formerly "The View From Up Here"

Formerly titled "The View From Up Here" this column began in the Liberty Gazette June 26, 2007.

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February 10, 2015 Argentine Bumblebee

The Liberty Gazette
February 10, 2015
Ely Air Lines
By Mike Ely and Linda Street-Ely

Linda: After seven years there was much work still to be done on the Vari-Eze, an airplane Richard was rebuilding so he’d have something to fly while he built the Cozy. These airplanes are from a distinctive family of aircraft called "Canards" that look as though they may fly backwards because the propeller is at the back. As a mechanical engineer he had an edge on understanding how to build, and this fed his need to tinker and create; but as an already licensed pilot he was eager to fly – and, he had just received an inheritance from Grandpa. With both projects lingering, he wanted to buy another airplane ready to fly – "just until I finish the Vari-Eze." He thought Frank, who he knew was not flying for medical reasons, might be interested in a partnership with his plane, a Long Ez. The next day Richard brought up the subject to his wife, Lisa, but she was not as excited.

"Are you kidding me? We already have two unfinished airplanes and two boats we hardly sail!"

But the next morning Lisa woke refreshed and offered to Richard this truce, "Okay, I had my moment so let's talk about it."

Since Lisa was the couple’s money manager, she asked, "How much do you think you’ve saved for an airplane," to which Richard replied, "$35,000." Then he asked her how much she thought he had.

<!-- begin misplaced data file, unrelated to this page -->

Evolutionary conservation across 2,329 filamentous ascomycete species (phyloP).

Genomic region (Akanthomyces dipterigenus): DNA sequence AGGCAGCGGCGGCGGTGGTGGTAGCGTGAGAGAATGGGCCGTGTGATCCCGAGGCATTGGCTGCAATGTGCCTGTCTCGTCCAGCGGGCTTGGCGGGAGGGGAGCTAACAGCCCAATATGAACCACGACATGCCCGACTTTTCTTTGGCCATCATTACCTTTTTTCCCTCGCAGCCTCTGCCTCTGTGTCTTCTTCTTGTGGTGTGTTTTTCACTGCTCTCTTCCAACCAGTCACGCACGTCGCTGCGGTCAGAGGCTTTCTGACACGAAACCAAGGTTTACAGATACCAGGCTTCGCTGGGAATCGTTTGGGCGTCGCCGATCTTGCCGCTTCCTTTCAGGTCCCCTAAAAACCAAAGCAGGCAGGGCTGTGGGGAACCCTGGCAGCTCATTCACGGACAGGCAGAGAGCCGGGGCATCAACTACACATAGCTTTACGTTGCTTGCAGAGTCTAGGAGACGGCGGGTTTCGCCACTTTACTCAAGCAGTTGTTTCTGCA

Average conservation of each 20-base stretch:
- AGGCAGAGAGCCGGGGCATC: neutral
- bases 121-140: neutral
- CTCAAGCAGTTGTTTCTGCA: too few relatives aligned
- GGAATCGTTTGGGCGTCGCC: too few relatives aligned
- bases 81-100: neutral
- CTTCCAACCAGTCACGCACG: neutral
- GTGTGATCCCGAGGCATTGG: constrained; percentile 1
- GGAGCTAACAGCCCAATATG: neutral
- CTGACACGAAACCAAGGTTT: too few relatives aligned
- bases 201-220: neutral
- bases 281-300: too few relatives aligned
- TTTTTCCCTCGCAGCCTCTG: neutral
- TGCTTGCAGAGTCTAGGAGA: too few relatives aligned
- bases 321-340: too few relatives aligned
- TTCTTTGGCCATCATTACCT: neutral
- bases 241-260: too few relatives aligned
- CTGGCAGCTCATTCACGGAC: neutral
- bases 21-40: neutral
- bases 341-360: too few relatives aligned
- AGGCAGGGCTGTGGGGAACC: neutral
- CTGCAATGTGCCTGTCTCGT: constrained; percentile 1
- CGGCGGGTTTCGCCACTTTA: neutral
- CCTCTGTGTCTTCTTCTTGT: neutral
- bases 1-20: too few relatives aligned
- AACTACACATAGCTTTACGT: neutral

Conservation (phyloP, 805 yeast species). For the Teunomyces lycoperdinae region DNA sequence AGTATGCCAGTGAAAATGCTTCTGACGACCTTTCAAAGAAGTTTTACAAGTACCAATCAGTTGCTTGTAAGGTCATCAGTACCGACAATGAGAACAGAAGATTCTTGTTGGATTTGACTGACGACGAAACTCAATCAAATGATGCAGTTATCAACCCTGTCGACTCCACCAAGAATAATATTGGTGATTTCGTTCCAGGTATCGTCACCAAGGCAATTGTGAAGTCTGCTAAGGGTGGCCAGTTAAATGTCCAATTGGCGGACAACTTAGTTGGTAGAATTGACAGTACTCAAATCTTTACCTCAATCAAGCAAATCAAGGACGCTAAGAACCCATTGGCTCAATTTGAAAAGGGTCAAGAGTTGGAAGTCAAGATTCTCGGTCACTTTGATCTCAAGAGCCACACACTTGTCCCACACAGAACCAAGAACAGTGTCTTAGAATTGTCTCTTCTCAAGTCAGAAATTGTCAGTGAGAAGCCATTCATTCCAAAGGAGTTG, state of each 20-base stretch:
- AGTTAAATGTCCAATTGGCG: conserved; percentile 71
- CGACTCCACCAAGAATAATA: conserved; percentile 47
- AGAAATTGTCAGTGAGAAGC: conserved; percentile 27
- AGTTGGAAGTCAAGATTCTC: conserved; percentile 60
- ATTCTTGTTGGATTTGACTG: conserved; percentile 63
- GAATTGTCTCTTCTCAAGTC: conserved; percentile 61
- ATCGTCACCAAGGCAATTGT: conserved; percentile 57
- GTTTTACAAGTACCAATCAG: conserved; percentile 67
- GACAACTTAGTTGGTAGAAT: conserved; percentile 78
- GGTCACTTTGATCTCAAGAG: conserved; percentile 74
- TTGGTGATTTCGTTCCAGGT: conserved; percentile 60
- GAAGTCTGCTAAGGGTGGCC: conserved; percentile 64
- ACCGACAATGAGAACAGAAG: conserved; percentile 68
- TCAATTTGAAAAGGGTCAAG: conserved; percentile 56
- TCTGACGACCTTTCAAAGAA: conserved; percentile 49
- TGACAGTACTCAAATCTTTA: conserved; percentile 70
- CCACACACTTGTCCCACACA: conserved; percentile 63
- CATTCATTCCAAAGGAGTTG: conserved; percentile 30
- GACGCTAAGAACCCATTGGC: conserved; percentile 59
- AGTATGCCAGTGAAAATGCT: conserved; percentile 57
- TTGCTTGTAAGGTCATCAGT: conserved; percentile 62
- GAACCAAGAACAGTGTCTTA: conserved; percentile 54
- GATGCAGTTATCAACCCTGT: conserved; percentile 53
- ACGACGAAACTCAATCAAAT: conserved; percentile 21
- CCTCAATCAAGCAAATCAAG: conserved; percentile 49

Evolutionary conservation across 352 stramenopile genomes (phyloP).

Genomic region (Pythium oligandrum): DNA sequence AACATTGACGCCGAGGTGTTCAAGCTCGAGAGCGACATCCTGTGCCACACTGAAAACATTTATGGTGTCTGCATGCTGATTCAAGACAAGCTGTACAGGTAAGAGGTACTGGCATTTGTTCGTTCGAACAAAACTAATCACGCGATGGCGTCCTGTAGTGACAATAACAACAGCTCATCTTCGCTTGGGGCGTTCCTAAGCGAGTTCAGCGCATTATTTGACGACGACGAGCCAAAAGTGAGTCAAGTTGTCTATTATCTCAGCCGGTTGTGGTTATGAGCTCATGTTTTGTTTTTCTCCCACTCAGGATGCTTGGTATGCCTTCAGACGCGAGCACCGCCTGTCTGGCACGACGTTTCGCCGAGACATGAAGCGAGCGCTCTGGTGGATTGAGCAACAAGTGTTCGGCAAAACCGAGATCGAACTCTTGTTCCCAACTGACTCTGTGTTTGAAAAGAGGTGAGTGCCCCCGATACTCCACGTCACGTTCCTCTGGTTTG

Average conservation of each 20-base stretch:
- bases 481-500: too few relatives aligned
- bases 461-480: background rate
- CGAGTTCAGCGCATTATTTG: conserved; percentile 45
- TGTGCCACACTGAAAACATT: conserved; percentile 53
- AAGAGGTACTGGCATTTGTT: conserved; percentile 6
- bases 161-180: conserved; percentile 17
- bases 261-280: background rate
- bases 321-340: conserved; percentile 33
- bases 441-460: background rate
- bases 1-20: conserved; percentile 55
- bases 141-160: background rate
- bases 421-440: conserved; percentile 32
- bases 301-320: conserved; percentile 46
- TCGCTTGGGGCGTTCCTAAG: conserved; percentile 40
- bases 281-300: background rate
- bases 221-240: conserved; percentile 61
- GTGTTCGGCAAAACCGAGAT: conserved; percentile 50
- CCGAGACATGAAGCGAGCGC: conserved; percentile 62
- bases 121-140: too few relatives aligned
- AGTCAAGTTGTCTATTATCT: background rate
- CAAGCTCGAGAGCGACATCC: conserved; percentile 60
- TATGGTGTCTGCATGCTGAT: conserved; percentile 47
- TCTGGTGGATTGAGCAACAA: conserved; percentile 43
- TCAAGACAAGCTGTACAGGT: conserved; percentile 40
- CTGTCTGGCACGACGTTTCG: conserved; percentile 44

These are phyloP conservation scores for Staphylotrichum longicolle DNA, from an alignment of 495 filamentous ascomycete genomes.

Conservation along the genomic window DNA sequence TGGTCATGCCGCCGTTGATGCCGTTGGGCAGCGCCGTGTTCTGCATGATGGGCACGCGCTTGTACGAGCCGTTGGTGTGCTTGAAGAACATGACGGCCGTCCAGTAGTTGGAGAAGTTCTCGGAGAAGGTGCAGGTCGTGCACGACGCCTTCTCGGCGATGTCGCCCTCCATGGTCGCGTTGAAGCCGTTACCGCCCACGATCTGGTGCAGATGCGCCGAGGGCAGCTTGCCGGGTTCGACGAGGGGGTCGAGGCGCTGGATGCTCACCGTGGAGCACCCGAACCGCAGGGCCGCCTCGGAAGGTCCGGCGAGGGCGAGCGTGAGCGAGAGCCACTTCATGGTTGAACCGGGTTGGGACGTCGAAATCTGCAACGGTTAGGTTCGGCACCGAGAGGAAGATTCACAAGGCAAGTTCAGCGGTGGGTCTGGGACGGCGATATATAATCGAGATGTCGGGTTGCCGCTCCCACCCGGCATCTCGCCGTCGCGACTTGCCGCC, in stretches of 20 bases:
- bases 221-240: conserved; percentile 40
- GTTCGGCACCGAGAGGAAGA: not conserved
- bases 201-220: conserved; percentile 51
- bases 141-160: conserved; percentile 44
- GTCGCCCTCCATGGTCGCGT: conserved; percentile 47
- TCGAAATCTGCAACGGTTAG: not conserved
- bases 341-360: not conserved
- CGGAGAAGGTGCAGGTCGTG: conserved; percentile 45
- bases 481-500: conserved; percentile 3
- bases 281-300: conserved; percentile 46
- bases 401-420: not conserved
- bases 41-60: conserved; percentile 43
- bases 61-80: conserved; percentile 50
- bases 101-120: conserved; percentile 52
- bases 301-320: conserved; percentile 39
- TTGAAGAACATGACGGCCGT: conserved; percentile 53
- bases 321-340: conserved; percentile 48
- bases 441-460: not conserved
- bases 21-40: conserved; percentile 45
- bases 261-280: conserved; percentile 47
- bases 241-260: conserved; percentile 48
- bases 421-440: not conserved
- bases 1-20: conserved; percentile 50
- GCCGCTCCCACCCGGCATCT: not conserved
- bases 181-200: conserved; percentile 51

"More like $32,000."

Close enough for the pair to agree on calling Frank.

Richard had no idea what to expect in prices but as divine intervention would have it, that same afternoon Frank called asking for help selling the plane to cover medical expenses.

Mike: Frank Caldeiro was an expert in cryogenics and propulsion systems, and the first Argentinean to train for spaceflight. He served as the lead astronaut for several support missions, reviewing the design and manufacture of robotics, and systems incorporated in the space station’s life support systems. He’d been in charge of shuttle software testing and in-flight maintenance before becoming the director of the high-altitude atmospheric research experiment program carried onboard NASA's WB-57 aircraft, based at Ellington Field.

This talented engineer and pilot had also logged over 500 hours in the Long Ez he built from plans and raw materials.

Frank’s selling price, "Between $32,000 and $35,000," the exact numbers Richard and Lisa had settled on for a partial interest just five hours earlier; and the very shiny, very yellow spaceship-looking backwards airplane found a new home.

Why yellow when others are bright white? When Frank was building it a federal agent called asking if he owned an airplane "with the registration November Foxtrot Charlie".

When Frank answered yes the agent began, "We have your airplane here in Chicago, loaded with drugs."

"That's impossible, my airplane is in my garage. I haven't even completed building it yet."

A commonly used ploy of the Colombian drug cartels was to repaint a plane with an FAA aircraft registration number that belonged to another plane.

The seedy underworld of drugs could not have been further from Frank’s life. Never again to be mistaken as a participant, Frank painted his plane bright yellow, and affectionately named it "Bumblebee".

Sadly, at age 51 Frank lost his battle with brain cancer.

Now named "Queso 1" this airplane flies the Houston skies introducing others to the incredible experience of flight and honoring the memory of Astronaut Frank Caldeiro, a gifted man who left too soon.

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